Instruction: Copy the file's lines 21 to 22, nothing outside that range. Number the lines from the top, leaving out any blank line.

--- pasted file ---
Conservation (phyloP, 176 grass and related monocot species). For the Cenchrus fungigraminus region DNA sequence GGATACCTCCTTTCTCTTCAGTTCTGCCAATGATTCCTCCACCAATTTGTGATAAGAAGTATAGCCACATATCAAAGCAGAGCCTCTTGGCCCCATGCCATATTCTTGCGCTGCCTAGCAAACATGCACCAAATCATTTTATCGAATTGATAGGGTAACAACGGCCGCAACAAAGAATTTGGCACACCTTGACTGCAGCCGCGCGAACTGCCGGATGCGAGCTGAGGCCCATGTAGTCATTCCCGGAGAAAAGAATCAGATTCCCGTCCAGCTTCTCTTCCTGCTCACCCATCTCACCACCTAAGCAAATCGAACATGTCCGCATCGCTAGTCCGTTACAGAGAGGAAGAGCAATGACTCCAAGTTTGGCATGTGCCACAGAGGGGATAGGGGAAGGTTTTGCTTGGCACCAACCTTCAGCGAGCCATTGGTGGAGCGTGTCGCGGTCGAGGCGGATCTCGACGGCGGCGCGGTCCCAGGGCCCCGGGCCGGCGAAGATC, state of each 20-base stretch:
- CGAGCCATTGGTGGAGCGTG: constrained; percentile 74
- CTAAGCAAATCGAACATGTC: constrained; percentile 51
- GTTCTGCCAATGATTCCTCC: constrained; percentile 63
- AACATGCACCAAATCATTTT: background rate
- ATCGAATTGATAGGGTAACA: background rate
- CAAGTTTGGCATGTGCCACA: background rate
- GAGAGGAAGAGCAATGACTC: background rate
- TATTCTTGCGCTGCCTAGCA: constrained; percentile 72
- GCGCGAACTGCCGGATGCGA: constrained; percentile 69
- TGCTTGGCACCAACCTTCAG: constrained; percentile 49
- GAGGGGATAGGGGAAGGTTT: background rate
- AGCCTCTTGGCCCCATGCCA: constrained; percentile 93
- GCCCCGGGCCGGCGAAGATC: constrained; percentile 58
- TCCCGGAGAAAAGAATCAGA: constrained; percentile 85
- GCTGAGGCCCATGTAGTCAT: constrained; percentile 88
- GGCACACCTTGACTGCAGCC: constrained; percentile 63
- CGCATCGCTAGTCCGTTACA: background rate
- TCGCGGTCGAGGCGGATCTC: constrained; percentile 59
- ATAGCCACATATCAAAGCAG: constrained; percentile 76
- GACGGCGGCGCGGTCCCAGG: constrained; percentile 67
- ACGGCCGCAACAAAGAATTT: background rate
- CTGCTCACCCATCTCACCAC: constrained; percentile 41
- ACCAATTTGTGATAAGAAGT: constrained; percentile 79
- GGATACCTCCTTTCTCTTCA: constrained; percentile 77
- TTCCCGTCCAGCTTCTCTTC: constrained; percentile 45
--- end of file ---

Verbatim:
- GACGGCGGCGCGGTCCCAGG: constrained; percentile 67
- ACGGCCGCAACAAAGAATTT: background rate